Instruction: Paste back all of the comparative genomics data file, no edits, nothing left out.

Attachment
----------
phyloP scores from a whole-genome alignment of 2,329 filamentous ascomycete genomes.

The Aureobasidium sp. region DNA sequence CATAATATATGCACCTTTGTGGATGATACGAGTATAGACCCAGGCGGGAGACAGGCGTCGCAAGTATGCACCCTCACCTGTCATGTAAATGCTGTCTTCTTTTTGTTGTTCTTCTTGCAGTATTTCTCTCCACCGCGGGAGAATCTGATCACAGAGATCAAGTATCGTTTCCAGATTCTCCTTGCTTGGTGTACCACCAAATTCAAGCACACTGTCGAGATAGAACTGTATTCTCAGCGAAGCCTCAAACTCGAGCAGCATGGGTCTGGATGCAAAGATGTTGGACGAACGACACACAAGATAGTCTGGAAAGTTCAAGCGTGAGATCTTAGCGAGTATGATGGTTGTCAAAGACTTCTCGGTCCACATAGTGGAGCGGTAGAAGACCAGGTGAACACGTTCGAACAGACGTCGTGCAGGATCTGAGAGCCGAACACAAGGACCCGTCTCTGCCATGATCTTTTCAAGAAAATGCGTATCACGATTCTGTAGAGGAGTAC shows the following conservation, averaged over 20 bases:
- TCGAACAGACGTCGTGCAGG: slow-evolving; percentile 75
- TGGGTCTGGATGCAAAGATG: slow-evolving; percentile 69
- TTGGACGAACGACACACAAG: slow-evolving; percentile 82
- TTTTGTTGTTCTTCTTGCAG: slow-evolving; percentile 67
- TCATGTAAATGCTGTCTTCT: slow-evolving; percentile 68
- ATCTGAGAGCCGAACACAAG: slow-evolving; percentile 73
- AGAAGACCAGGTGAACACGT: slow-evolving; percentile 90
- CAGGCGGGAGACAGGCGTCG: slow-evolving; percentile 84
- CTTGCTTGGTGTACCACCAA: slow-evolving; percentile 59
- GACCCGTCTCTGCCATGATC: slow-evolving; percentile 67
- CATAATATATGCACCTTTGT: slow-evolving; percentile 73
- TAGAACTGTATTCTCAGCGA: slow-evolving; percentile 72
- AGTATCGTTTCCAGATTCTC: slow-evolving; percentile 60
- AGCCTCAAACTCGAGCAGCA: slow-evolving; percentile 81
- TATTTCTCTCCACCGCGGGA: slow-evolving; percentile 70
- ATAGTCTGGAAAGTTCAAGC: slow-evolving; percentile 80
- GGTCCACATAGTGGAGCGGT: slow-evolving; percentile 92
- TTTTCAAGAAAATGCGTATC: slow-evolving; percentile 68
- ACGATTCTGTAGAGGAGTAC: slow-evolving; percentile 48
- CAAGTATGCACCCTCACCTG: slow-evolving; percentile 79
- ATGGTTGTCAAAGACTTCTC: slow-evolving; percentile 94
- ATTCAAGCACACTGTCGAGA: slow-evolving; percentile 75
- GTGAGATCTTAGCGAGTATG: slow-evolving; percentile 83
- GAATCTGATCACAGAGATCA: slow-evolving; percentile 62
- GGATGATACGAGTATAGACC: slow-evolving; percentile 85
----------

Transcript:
phyloP scores from a whole-genome alignment of 2,329 filamentous ascomycete genomes.

The Aureobasidium sp. region DNA sequence CATAATATATGCACCTTTGTGGATGATACGAGTATAGACCCAGGCGGGAGACAGGCGTCGCAAGTATGCACCCTCACCTGTCATGTAAATGCTGTCTTCTTTTTGTTGTTCTTCTTGCAGTATTTCTCTCCACCGCGGGAGAATCTGATCACAGAGATCAAGTATCGTTTCCAGATTCTCCTTGCTTGGTGTACCACCAAATTCAAGCACACTGTCGAGATAGAACTGTATTCTCAGCGAAGCCTCAAACTCGAGCAGCATGGGTCTGGATGCAAAGATGTTGGACGAACGACACACAAGATAGTCTGGAAAGTTCAAGCGTGAGATCTTAGCGAGTATGATGGTTGTCAAAGACTTCTCGGTCCACATAGTGGAGCGGTAGAAGACCAGGTGAACACGTTCGAACAGACGTCGTGCAGGATCTGAGAGCCGAACACAAGGACCCGTCTCTGCCATGATCTTTTCAAGAAAATGCGTATCACGATTCTGTAGAGGAGTAC shows the following conservation, averaged over 20 bases:
- TCGAACAGACGTCGTGCAGG: slow-evolving; percentile 75
- TGGGTCTGGATGCAAAGATG: slow-evolving; percentile 69
- TTGGACGAACGACACACAAG: slow-evolving; percentile 82
- TTTTGTTGTTCTTCTTGCAG: slow-evolving; percentile 67
- TCATGTAAATGCTGTCTTCT: slow-evolving; percentile 68
- ATCTGAGAGCCGAACACAAG: slow-evolving; percentile 73
- AGAAGACCAGGTGAACACGT: slow-evolving; percentile 90
- CAGGCGGGAGACAGGCGTCG: slow-evolving; percentile 84
- CTTGCTTGGTGTACCACCAA: slow-evolving; percentile 59
- GACCCGTCTCTGCCATGATC: slow-evolving; percentile 67
- CATAATATATGCACCTTTGT: slow-evolving; percentile 73
- TAGAACTGTATTCTCAGCGA: slow-evolving; percentile 72
- AGTATCGTTTCCAGATTCTC: slow-evolving; percentile 60
- AGCCTCAAACTCGAGCAGCA: slow-evolving; percentile 81
- TATTTCTCTCCACCGCGGGA: slow-evolving; percentile 70
- ATAGTCTGGAAAGTTCAAGC: slow-evolving; percentile 80
- GGTCCACATAGTGGAGCGGT: slow-evolving; percentile 92
- TTTTCAAGAAAATGCGTATC: slow-evolving; percentile 68
- ACGATTCTGTAGAGGAGTAC: slow-evolving; percentile 48
- CAAGTATGCACCCTCACCTG: slow-evolving; percentile 79
- ATGGTTGTCAAAGACTTCTC: slow-evolving; percentile 94
- ATTCAAGCACACTGTCGAGA: slow-evolving; percentile 75
- GTGAGATCTTAGCGAGTATG: slow-evolving; percentile 83
- GAATCTGATCACAGAGATCA: slow-evolving; percentile 62
- GGATGATACGAGTATAGACC: slow-evolving; percentile 85